[Lkw] Final (bonus) tasks

Christoph Hellwig hch at lst.de
Fri Sep 15 18:17:43 EDT 2023

Now that we have a working driver we can still finish off the last

## Setting a device index

Remove the

	snprintf(dev->disk->disk_name, DISK_NAME_LEN, "nc0");

line?  If we had multiple devices, this would give every device
the same name.  That is a bad idea, and would make device_add_disk
fail.  What we really need to do is to replace the hard coded
0 with an index.  Linux has the "IDA" allocator, that just gives
you an index, which can be freed and reused.  We can use that
to give each device a unique name.

## Sending out the patch series

Like we sent the individual patches, you can also send a whole
series of patches (Linux likes patches split into logical chunks).

E.g. do a

	git send-email origin/master..HEAD --to hch at lst.de --compose

to fire off the editor to write and intro mail, to which the patches
are then sent as replies, and send everything to me.

I'd suggest you all send to me instead of spamming the list, and
I will send one series to the list.

## Kconfig

So far we built the nvme-cmb driver unconditionally as a module.
Linux is configurable, and we can add an entry to a Kconfig file,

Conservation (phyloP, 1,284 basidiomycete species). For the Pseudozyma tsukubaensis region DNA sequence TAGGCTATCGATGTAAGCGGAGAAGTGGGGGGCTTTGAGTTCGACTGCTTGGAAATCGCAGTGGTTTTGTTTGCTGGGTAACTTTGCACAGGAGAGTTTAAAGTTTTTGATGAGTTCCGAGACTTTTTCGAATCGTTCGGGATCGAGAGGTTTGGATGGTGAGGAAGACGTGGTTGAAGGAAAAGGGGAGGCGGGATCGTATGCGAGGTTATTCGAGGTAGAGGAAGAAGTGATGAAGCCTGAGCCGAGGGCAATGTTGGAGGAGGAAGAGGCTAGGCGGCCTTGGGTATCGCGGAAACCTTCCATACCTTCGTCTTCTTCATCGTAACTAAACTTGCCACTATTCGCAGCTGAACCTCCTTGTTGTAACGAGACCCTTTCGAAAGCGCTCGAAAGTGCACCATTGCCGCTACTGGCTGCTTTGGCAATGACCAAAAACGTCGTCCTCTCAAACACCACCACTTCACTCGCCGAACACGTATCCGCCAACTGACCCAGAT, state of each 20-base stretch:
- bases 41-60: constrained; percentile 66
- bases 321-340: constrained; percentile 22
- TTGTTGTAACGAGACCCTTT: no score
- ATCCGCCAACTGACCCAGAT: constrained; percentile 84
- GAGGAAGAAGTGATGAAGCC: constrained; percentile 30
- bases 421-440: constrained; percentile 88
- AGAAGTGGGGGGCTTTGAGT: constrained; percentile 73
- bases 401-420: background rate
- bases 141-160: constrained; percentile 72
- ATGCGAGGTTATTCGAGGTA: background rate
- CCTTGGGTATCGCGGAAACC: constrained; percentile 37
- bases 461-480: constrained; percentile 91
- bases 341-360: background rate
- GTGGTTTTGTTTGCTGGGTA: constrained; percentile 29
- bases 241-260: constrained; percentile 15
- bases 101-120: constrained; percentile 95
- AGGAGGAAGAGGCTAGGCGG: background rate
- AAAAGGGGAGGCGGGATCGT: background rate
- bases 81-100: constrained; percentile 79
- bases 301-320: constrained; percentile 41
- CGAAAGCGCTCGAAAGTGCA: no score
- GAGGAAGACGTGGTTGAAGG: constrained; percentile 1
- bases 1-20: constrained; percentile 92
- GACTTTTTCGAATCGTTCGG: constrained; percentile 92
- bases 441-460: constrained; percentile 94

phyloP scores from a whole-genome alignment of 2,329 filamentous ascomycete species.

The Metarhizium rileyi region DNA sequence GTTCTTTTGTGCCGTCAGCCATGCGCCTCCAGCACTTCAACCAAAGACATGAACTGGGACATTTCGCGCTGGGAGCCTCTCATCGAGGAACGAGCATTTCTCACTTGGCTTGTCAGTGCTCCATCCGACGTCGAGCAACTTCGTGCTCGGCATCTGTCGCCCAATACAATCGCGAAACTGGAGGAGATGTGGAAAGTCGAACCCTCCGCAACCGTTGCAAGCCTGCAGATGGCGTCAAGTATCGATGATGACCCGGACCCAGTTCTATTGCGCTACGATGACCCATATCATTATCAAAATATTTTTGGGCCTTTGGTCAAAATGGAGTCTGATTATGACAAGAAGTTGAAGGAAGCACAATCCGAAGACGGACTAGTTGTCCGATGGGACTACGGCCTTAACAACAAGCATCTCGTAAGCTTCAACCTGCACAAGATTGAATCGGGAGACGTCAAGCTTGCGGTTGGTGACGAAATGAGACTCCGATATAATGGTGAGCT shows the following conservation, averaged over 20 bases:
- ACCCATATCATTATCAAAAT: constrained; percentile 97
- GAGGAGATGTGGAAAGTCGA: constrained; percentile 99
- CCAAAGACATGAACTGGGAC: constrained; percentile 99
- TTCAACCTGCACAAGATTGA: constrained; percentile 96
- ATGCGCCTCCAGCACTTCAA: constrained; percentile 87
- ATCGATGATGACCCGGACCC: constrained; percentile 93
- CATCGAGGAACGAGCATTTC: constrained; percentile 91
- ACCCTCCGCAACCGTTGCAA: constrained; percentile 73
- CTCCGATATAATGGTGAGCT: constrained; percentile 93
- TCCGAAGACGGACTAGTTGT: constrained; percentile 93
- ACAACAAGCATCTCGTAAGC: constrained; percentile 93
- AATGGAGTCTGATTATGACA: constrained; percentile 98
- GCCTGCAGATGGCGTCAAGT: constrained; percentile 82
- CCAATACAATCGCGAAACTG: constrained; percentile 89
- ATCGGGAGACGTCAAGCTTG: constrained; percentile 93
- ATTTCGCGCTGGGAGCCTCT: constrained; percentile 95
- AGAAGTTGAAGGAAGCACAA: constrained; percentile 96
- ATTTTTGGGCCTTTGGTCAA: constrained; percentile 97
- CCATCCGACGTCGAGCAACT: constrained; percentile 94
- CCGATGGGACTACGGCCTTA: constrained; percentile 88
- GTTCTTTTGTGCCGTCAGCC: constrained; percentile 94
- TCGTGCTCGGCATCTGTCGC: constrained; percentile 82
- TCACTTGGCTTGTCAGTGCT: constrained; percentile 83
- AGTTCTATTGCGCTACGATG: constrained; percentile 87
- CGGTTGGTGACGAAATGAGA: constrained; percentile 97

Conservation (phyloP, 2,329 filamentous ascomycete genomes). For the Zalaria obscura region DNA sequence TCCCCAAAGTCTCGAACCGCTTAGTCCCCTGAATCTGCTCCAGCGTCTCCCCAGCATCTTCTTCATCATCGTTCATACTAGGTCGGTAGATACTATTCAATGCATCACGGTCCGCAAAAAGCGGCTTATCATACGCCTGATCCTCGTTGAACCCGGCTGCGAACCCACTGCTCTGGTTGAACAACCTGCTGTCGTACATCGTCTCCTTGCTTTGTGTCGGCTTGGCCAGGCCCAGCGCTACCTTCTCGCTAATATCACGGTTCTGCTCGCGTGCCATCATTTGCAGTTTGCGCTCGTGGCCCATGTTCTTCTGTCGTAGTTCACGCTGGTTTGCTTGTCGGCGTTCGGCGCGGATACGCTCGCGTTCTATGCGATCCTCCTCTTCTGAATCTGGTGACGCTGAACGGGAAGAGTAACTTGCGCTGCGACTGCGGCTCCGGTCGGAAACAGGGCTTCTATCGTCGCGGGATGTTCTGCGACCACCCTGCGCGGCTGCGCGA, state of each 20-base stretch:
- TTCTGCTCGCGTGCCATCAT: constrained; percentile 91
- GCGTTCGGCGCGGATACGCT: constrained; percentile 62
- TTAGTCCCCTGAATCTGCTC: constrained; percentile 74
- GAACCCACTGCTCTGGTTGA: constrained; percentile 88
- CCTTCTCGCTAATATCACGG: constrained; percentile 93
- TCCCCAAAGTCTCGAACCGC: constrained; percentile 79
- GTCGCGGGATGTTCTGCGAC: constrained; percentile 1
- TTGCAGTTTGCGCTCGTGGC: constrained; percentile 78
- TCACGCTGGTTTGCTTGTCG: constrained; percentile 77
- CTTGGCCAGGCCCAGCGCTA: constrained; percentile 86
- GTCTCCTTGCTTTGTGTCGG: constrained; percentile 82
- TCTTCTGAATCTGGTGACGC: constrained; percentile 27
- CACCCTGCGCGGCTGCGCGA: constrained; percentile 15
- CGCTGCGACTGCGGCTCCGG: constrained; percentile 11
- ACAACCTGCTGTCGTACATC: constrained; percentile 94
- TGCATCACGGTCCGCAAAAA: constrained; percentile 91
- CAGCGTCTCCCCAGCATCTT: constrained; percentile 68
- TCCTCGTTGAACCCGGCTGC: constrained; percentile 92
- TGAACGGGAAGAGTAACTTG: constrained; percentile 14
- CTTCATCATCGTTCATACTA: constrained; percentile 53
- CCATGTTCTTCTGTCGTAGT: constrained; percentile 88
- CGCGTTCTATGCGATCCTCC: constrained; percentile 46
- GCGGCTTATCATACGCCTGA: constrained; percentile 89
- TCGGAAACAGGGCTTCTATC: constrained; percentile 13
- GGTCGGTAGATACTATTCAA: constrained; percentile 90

in this case drivers/block/Kconfig to allow enabling and disabling
it, and build it into the kernel instead of a loadable module.
The Makefile then needs to be adapted to use the config variable

If you try to build the module after the Kconfig option was
added, you will see a prompt like this:

  NVMe CMB ramdisk driver (NVME_CMB) [N/m/y/?] (NEW) 

Press the 'm' key to build it as a module.  If you typed the wrong thing,
you need to reconfigure the kernel.  You can do that by editing the
.config file, or with the menuconfig tool.

## The menuconfig tool

(this part is very optional)

For that you first need to install ncurses:

	apt-get install libncurses-dev

And then do:

	make menuconfig

This will build and start a configuration menu.

Go to

	"Device Drivers" ->
		"Block devices"

and find

	"NVMe CMB ramdisk driver"

at the very end, you can then type 'm' to build it as a module, or 'y'
to build it into the kernel, then press "Save" and write it to the
default .config file.

In case you build the driver into the kernel, you will have to rebuild
the whole kernel, install it and reboot into it to use the driver.

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